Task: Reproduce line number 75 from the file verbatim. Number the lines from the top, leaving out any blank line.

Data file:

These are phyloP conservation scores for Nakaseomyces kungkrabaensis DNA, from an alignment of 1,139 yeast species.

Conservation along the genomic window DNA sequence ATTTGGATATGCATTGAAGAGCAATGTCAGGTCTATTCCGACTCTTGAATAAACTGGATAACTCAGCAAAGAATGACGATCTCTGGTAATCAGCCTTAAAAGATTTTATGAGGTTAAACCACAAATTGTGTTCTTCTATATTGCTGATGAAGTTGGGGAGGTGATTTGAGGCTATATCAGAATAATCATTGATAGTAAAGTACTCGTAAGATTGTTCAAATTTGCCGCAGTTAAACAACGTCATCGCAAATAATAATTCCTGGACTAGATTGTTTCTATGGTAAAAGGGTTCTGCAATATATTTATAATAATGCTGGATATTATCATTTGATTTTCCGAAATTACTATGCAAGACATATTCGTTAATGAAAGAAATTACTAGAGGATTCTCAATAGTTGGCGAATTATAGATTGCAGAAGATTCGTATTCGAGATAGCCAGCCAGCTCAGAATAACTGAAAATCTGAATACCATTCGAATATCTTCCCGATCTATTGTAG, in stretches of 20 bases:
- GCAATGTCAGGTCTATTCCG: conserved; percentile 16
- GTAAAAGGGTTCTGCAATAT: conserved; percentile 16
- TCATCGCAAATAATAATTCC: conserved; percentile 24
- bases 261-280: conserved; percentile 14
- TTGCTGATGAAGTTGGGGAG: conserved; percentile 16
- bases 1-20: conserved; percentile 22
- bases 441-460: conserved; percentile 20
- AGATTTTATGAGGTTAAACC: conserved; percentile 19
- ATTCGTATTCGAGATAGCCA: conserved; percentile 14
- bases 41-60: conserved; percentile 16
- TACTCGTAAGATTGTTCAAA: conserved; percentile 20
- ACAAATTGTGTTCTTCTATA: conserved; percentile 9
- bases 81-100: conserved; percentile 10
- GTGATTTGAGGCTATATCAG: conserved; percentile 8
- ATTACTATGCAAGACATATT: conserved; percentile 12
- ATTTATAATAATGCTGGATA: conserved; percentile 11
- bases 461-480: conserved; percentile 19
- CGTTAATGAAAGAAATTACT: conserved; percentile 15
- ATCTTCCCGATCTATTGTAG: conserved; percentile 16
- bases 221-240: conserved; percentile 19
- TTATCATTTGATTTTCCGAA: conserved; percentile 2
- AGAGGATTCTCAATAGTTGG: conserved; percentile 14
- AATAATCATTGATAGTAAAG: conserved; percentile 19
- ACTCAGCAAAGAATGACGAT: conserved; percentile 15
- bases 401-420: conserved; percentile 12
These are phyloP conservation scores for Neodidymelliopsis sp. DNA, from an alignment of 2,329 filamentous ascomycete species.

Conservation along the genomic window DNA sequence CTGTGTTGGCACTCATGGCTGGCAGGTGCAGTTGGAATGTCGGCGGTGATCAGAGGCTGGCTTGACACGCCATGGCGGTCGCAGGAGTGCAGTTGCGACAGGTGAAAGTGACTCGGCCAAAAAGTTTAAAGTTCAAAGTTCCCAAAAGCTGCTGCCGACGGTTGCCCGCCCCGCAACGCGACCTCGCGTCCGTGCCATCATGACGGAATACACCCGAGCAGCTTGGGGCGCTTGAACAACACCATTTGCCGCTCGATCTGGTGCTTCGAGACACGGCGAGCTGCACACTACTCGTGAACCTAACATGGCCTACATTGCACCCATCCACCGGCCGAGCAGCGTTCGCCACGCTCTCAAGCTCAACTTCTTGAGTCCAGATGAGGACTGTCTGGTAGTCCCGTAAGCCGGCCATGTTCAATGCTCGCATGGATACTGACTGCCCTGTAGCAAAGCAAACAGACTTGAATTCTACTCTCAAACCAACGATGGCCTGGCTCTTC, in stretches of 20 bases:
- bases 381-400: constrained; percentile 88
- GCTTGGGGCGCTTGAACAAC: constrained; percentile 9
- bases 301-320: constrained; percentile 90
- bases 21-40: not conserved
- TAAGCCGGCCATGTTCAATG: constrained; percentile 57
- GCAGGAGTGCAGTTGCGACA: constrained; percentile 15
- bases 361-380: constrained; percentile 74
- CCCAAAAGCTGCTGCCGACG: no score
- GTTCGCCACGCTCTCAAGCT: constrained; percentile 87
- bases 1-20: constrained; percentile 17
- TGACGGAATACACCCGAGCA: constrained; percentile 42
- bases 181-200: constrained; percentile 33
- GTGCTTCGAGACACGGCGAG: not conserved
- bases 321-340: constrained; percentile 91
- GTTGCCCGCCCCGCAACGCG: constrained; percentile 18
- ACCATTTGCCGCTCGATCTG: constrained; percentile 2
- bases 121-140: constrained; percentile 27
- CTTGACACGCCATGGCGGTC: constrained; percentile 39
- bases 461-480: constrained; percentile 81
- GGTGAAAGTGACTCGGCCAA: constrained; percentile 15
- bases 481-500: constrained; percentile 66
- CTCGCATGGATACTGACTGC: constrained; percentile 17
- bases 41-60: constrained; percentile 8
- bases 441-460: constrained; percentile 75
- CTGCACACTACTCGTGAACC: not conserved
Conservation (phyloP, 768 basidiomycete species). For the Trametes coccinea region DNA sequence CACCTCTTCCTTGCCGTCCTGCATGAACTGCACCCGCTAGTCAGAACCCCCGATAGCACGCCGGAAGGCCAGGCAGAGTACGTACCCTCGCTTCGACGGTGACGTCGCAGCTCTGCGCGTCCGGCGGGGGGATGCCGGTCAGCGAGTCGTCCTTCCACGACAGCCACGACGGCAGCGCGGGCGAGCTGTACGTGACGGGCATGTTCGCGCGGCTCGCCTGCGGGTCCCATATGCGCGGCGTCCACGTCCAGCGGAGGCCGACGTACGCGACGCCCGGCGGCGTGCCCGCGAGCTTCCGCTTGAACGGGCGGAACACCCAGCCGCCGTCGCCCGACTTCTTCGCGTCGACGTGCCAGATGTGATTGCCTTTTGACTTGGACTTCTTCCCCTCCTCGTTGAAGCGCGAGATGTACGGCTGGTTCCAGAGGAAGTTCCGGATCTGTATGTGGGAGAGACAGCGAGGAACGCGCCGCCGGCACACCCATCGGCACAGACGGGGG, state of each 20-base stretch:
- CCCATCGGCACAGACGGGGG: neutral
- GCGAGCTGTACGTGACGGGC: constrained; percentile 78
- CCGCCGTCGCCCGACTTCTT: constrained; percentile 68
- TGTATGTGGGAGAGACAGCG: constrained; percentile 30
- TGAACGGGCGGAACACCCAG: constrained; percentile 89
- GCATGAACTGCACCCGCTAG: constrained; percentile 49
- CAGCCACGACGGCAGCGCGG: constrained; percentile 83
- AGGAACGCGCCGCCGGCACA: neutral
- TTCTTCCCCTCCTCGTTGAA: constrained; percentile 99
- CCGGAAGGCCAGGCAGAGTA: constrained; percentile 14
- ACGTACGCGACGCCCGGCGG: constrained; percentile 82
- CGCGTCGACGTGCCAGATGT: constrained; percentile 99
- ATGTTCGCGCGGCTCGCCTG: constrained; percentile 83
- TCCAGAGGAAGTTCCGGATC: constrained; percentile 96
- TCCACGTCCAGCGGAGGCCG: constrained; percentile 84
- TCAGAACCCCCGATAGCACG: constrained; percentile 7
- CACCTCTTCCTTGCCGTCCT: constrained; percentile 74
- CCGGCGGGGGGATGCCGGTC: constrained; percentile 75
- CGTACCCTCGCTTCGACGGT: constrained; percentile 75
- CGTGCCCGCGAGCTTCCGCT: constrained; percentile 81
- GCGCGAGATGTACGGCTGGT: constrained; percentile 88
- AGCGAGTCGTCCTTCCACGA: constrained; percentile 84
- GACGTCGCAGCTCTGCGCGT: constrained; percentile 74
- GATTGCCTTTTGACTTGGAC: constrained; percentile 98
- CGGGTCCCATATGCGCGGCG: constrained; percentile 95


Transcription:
- CGTGCCCGCGAGCTTCCGCT: constrained; percentile 81